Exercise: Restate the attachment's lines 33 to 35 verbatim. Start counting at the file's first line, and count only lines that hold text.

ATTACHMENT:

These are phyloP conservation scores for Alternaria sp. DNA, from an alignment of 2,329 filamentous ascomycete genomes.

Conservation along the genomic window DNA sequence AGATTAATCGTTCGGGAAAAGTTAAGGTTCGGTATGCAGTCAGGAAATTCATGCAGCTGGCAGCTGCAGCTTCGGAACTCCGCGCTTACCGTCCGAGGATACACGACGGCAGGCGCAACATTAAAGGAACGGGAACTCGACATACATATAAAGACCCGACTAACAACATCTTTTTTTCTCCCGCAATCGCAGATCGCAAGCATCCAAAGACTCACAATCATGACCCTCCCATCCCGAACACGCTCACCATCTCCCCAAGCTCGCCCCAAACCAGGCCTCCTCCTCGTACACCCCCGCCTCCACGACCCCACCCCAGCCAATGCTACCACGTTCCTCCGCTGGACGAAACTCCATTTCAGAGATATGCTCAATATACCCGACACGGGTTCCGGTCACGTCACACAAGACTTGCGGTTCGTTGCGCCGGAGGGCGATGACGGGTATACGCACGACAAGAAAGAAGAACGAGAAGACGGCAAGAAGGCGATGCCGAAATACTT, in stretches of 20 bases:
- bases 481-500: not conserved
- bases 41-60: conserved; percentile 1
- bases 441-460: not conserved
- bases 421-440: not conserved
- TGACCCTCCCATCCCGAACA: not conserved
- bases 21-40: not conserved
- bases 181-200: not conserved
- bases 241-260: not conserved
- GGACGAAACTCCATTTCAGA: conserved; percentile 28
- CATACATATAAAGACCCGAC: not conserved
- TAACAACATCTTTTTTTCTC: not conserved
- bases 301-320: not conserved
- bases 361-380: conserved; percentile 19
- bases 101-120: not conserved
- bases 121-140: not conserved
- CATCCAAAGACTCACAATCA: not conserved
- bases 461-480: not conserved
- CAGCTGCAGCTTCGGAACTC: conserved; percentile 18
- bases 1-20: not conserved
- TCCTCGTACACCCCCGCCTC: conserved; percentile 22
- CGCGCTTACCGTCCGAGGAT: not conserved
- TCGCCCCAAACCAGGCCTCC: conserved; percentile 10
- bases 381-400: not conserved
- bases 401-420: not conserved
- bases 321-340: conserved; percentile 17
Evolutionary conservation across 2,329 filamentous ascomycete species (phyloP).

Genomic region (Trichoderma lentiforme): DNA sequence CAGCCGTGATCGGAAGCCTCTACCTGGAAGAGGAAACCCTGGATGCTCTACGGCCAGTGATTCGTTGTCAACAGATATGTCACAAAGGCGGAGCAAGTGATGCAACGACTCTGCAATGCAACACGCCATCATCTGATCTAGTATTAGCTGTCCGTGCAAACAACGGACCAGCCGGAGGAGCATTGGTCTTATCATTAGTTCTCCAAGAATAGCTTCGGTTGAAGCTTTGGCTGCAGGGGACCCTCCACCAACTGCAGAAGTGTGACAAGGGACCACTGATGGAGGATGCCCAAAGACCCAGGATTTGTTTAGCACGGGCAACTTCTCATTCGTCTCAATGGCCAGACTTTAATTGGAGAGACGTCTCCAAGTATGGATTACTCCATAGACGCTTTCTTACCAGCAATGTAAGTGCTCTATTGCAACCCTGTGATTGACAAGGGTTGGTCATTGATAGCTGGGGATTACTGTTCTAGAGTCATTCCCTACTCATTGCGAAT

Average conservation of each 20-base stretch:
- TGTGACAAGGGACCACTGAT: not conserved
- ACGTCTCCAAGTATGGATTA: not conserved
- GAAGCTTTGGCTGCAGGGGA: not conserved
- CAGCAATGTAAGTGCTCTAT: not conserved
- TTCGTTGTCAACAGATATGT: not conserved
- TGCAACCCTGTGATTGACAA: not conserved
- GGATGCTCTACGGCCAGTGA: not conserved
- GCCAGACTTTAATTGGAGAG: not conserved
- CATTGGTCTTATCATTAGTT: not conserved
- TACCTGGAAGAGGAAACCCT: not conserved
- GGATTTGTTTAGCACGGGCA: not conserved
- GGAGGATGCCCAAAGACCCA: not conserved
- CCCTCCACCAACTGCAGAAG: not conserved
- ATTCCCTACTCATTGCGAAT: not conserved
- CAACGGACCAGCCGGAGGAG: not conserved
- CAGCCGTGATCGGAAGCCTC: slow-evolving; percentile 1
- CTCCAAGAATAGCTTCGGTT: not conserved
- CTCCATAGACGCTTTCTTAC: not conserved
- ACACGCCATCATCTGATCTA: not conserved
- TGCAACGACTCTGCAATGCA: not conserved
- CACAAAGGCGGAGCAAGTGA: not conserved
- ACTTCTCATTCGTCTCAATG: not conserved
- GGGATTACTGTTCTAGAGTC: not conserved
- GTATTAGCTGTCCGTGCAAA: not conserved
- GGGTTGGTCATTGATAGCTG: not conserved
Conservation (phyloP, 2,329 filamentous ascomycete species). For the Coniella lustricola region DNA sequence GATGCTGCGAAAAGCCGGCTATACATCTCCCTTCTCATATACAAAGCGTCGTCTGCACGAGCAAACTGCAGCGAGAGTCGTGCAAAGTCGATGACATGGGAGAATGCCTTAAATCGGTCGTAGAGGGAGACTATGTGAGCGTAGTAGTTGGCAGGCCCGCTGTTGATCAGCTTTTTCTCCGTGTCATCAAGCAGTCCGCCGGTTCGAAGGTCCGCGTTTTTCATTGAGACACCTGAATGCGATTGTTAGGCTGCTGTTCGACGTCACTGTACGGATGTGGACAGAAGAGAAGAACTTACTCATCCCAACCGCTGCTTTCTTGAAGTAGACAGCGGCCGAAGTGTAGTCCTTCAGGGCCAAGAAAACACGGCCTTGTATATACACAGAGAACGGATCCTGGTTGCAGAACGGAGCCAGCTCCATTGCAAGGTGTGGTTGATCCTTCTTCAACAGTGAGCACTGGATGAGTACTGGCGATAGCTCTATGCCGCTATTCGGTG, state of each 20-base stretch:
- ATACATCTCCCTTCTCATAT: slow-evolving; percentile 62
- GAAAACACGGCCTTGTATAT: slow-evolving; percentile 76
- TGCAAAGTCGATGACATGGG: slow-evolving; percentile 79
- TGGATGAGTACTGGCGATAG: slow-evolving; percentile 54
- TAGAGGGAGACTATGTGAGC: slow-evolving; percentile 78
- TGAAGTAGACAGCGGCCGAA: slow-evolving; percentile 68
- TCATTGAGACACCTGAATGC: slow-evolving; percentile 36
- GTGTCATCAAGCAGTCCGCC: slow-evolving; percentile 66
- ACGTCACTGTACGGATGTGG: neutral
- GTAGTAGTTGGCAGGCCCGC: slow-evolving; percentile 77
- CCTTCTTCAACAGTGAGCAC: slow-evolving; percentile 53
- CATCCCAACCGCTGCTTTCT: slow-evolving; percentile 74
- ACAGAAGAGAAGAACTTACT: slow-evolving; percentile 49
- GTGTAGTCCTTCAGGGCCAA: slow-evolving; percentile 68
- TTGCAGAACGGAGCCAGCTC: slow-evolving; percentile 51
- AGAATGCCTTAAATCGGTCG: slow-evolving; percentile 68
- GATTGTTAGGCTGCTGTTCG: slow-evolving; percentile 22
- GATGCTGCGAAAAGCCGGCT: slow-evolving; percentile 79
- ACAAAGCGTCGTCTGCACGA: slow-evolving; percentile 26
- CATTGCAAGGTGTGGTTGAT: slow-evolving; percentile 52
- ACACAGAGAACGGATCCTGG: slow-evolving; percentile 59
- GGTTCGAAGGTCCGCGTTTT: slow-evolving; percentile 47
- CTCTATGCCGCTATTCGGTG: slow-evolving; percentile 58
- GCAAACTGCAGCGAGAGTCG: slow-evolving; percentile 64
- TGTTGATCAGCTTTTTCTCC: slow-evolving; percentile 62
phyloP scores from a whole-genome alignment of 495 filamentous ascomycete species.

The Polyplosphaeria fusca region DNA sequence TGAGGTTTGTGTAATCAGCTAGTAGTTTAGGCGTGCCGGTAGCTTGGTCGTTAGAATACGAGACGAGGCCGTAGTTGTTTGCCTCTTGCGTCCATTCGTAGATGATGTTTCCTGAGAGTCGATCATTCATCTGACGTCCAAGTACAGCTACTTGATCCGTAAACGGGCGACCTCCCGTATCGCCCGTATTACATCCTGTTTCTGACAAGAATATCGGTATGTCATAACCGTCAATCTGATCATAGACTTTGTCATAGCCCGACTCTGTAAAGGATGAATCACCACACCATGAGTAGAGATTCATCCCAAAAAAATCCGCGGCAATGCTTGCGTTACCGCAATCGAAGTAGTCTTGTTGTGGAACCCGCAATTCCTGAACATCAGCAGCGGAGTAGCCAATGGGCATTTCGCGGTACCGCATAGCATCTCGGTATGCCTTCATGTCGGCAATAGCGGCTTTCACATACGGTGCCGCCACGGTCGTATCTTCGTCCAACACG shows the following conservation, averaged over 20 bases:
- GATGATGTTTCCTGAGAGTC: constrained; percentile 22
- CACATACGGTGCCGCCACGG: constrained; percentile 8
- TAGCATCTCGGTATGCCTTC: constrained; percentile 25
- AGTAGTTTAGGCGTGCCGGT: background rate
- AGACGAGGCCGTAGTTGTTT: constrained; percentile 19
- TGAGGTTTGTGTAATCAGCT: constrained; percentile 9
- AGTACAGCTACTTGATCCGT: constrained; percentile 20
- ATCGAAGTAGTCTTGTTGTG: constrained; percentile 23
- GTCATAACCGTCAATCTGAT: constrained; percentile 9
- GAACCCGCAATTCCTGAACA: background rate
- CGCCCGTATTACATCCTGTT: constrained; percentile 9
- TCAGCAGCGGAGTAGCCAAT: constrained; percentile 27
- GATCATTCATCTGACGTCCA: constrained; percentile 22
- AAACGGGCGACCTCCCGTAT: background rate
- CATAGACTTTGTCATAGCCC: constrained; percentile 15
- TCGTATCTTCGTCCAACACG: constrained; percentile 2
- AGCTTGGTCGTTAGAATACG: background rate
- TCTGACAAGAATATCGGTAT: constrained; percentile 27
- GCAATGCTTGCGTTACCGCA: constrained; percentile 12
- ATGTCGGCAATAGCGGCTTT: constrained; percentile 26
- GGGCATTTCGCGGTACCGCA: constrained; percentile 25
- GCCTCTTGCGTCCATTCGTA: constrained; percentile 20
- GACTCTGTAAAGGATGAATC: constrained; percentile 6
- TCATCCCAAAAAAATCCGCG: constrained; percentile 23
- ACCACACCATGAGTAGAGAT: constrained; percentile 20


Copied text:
- GAAGCTTTGGCTGCAGGGGA: not conserved
- CAGCAATGTAAGTGCTCTAT: not conserved
- TTCGTTGTCAACAGATATGT: not conserved